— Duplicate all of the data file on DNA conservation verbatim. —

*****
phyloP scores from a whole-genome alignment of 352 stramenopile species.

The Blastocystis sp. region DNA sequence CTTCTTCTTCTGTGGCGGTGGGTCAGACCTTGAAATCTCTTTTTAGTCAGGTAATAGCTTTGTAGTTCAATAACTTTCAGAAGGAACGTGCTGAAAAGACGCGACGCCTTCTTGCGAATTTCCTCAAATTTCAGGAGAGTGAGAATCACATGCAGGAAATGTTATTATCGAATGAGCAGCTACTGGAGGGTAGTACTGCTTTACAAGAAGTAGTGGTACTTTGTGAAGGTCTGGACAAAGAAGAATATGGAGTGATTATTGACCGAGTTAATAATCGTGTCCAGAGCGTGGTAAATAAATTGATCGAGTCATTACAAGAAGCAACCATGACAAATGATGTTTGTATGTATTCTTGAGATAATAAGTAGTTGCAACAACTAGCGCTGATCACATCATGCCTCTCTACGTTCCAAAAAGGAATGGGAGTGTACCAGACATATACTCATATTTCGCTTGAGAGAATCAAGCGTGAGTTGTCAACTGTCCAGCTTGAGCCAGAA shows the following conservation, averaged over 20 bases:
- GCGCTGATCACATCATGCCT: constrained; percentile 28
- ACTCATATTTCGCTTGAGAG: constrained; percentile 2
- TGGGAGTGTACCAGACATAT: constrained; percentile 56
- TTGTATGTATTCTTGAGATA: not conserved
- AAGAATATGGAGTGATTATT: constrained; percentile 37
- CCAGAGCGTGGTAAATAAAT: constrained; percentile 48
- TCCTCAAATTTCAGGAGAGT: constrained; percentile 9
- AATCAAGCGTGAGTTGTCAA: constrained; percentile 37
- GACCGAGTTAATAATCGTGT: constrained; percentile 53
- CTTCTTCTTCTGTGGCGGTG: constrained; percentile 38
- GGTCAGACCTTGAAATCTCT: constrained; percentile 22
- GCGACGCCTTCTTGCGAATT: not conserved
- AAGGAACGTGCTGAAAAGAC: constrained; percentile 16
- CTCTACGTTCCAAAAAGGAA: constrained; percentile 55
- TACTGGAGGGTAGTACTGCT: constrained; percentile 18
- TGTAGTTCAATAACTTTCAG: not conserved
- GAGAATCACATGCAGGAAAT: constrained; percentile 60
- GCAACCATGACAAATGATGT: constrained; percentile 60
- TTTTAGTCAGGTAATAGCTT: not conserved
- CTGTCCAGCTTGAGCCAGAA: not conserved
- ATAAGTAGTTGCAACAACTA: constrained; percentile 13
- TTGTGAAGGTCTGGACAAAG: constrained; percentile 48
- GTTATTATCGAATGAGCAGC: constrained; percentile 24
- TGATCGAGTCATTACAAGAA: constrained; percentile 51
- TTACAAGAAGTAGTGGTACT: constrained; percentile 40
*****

phyloP scores from a whole-genome alignment of 352 stramenopile species.

The Blastocystis sp. region DNA sequence CTTCTTCTTCTGTGGCGGTGGGTCAGACCTTGAAATCTCTTTTTAGTCAGGTAATAGCTTTGTAGTTCAATAACTTTCAGAAGGAACGTGCTGAAAAGACGCGACGCCTTCTTGCGAATTTCCTCAAATTTCAGGAGAGTGAGAATCACATGCAGGAAATGTTATTATCGAATGAGCAGCTACTGGAGGGTAGTACTGCTTTACAAGAAGTAGTGGTACTTTGTGAAGGTCTGGACAAAGAAGAATATGGAGTGATTATTGACCGAGTTAATAATCGTGTCCAGAGCGTGGTAAATAAATTGATCGAGTCATTACAAGAAGCAACCATGACAAATGATGTTTGTATGTATTCTTGAGATAATAAGTAGTTGCAACAACTAGCGCTGATCACATCATGCCTCTCTACGTTCCAAAAAGGAATGGGAGTGTACCAGACATATACTCATATTTCGCTTGAGAGAATCAAGCGTGAGTTGTCAACTGTCCAGCTTGAGCCAGAA shows the following conservation, averaged over 20 bases:
- GCGCTGATCACATCATGCCT: constrained; percentile 28
- ACTCATATTTCGCTTGAGAG: constrained; percentile 2
- TGGGAGTGTACCAGACATAT: constrained; percentile 56
- TTGTATGTATTCTTGAGATA: not conserved
- AAGAATATGGAGTGATTATT: constrained; percentile 37
- CCAGAGCGTGGTAAATAAAT: constrained; percentile 48
- TCCTCAAATTTCAGGAGAGT: constrained; percentile 9
- AATCAAGCGTGAGTTGTCAA: constrained; percentile 37
- GACCGAGTTAATAATCGTGT: constrained; percentile 53
- CTTCTTCTTCTGTGGCGGTG: constrained; percentile 38
- GGTCAGACCTTGAAATCTCT: constrained; percentile 22
- GCGACGCCTTCTTGCGAATT: not conserved
- AAGGAACGTGCTGAAAAGAC: constrained; percentile 16
- CTCTACGTTCCAAAAAGGAA: constrained; percentile 55
- TACTGGAGGGTAGTACTGCT: constrained; percentile 18
- TGTAGTTCAATAACTTTCAG: not conserved
- GAGAATCACATGCAGGAAAT: constrained; percentile 60
- GCAACCATGACAAATGATGT: constrained; percentile 60
- TTTTAGTCAGGTAATAGCTT: not conserved
- CTGTCCAGCTTGAGCCAGAA: not conserved
- ATAAGTAGTTGCAACAACTA: constrained; percentile 13
- TTGTGAAGGTCTGGACAAAG: constrained; percentile 48
- GTTATTATCGAATGAGCAGC: constrained; percentile 24
- TGATCGAGTCATTACAAGAA: constrained; percentile 51
- TTACAAGAAGTAGTGGTACT: constrained; percentile 40